New outbreaks raise concern for holiday
By GT staff reporters Published: Jan 12, 2021 10:00 PM
As people across China prepare for Spring Festival, the biggest annual holiday in the Chinese lunar calendar, clusters of new COVID-19 outbreaks in several areas have raised concerns over a resurgence of the virus, and a swift response from many provinces and regions to introduce tightened regulations on travel and other consumer behaviors foreshadowing a relatively challenging holiday season ahead.
For many across the nation, new uncertainties brought by the epidemic bring complex emotions, as they are eager to celebrate the most important annual holiday after an extremely tough year in 2020 but are also aware of the new risks and the need to do their part in the country's efforts to rein in new outbreaks and consolidate the hard-fought gains of the past year.
For businesses - from factories in manufacturing hubs in the south and east to online shopping platforms in first-tier cities like Beijing - new risks mean a call to action, as they move swiftly to prepare for potential disruptions, with some encouraging employees to stay put to avoid potential labor shortages, while others are extending businesses hours to cope with rising demand.
While a potential resurgence of the virus and new restrictions could cause disruptions to certain economic activities, particularly for small businesses, overall operations are expected to improve significantly from the dark period in 2020 that contributed to a record plunge in China's GDP, as anti-epidemic efforts are more measured and businesses are able to make early adjustments, analysts noted.
Just two weeks ago, as China continues on a steady path to normality and many across the nation were eager to return to home to celebrate the Chinese new year after a turbulent year, the country's rail authorities rolled out plans for the upcoming chunyun - the name for the annual 40-day period travel rush in which hundreds of millions of journeys are made. The rail operator estimated that 407 million trips could be made during the period with a daily average of 10.18 million, up 93.4 percent from 2020.
But that sense of a return to normalcy has been thrown into question after new outbreaks in several areas, including North China's Hebei Province, where 22 million people have been put under lockdown amid rising infections. New cases have been reported in several other places, including Northeast China's Heilongjiang Province and North China's Shanxi Province.
The response to the new outbreaks was swift from everyone from local officials to national policymakers. China's National Health Commission on Saturday suggested people should stay in their working city during the Spring Festival and try to buy goods online to avoid spreading the virus in winter, when the virus could be spread more easily. Dozens of local governments have followed suit in issuing similar guidelines, and some local authorities have put restrictions on gatherings, including commercial activities.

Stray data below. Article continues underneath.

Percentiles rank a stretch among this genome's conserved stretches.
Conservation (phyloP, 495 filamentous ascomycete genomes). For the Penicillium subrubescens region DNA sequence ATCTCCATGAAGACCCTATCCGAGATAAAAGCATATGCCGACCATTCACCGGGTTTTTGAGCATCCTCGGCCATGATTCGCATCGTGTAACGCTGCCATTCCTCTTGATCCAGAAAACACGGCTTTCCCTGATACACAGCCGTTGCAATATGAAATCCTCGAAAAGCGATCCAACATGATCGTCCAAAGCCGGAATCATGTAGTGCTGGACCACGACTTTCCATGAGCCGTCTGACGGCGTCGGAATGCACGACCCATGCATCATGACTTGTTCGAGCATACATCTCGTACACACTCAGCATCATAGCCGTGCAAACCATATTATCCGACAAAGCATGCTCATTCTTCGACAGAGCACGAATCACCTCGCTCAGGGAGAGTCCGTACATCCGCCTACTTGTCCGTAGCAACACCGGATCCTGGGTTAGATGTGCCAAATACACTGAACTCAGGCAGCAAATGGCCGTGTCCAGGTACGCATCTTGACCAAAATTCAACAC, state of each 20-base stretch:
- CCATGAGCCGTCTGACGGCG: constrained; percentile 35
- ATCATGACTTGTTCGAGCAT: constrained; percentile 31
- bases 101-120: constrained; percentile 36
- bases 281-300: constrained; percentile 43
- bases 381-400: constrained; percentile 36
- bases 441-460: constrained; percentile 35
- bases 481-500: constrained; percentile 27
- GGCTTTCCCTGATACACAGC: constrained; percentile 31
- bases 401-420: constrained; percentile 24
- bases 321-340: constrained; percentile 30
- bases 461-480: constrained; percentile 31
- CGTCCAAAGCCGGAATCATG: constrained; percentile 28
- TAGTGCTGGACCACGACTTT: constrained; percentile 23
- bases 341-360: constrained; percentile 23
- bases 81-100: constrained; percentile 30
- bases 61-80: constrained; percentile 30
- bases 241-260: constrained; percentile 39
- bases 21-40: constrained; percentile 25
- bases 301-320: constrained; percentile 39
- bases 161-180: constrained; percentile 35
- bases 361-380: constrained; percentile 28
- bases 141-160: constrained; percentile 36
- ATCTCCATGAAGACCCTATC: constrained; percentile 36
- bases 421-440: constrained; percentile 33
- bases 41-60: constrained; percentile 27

Following the measures, the National Development and Reform Commission, the country's top economic planner, said on Tuesday that travel would be "significantly lower than normal years" and there is "relatively strong uncertainty" about passenger volume.
The new restrictions "will have impacts on temple fairs, New Year 's Eve dinners and other common activities we see during a regular Chinese New Year," Peking University economist Cao Heping told the Global Times. Cao noted that the overall atmosphere would be impacted this year again, though it is expected to be much better than last year.
During Chinese New Year in 2020, much of the country was under a lockdown which saw the consumers hunkering down, businesses shut down and travel stopping, which continued for weeks afterward. Even after the strict restrictions were lifted, businesses faced tremendous challenges in restarting operations, as migrant workers were unable to return to work, cash supplies dried up and new orders were slow to come in. The ultimate cost: China's GDP shrank 6.8 percent in the first quarter.
As cases resurge and restrictions are reintroduced, there are rising concerns that those challenges will return and cause similar disruption to business activities during the holiday season, which traditionally is a peak season for consumption but a relatively slow period for production.